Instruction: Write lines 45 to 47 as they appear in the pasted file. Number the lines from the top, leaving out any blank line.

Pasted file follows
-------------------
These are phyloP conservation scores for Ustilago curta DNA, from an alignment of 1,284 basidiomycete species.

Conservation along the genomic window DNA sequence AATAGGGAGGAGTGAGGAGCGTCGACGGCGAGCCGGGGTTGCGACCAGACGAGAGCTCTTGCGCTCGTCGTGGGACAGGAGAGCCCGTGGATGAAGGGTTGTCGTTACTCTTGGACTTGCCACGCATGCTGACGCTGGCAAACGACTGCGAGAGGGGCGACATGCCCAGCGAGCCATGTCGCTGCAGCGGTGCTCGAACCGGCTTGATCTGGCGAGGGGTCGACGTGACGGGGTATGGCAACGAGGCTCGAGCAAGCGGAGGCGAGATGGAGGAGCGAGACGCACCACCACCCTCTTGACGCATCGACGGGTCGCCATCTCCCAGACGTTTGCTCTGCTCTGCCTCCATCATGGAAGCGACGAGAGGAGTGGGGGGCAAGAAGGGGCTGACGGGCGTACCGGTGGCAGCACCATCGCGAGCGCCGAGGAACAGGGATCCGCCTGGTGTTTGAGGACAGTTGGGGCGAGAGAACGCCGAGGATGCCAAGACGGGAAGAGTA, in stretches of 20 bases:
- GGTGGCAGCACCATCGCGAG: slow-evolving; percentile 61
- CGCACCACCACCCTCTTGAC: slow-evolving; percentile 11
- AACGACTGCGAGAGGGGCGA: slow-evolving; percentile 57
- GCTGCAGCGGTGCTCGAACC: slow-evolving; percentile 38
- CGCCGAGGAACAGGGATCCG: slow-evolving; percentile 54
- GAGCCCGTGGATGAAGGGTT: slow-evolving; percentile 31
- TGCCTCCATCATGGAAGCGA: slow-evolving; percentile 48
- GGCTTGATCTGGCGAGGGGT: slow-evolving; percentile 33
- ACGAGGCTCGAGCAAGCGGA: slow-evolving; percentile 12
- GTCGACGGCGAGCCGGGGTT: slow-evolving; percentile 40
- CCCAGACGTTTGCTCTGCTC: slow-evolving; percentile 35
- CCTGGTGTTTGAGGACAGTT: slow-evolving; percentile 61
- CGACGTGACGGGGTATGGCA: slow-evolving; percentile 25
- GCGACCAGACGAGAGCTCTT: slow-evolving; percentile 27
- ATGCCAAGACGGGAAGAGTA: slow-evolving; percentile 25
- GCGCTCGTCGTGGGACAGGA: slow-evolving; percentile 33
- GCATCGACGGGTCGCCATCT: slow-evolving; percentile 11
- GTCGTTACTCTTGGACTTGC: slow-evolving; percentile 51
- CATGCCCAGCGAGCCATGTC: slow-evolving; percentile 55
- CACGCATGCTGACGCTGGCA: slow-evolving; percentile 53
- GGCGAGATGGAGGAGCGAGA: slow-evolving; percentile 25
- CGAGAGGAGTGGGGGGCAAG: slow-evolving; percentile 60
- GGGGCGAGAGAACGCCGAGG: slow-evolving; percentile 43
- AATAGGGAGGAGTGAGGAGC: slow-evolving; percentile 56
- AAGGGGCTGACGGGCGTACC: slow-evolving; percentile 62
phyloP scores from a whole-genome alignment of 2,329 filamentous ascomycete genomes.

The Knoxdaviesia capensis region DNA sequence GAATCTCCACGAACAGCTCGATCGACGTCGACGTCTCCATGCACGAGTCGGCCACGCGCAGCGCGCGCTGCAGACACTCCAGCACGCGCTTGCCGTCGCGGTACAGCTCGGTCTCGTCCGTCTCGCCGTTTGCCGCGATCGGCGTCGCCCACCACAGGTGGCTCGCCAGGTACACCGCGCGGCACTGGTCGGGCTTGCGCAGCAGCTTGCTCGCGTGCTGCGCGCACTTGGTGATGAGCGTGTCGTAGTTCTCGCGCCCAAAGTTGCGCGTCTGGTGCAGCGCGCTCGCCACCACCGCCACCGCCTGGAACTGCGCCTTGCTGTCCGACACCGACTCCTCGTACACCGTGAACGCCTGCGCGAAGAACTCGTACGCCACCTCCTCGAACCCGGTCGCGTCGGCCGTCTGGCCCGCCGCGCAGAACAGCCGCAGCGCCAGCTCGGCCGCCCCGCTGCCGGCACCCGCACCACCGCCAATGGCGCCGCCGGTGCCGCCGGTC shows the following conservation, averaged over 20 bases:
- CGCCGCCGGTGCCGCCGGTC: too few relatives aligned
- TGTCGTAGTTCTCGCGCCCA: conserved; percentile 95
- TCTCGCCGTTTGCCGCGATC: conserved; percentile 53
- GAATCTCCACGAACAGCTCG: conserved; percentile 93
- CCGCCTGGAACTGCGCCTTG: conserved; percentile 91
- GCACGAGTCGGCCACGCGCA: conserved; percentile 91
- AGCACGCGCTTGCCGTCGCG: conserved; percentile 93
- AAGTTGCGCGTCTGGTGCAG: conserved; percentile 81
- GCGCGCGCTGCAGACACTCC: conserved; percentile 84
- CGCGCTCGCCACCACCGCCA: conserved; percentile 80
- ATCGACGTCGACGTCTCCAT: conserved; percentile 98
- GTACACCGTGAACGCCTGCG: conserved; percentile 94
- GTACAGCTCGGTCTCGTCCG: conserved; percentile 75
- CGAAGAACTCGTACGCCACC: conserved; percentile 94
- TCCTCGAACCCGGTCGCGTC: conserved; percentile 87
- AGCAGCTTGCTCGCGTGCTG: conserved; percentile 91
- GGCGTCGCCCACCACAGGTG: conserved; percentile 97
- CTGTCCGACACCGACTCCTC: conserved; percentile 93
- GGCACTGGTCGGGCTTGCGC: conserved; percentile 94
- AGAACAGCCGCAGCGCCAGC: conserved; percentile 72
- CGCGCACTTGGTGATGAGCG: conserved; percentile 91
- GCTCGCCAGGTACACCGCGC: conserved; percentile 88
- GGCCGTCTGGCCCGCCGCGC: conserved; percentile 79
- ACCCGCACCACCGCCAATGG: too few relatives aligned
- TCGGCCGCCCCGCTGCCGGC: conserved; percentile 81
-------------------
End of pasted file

- AGCAGCTTGCTCGCGTGCTG: conserved; percentile 91
- GGCGTCGCCCACCACAGGTG: conserved; percentile 97
- CTGTCCGACACCGACTCCTC: conserved; percentile 93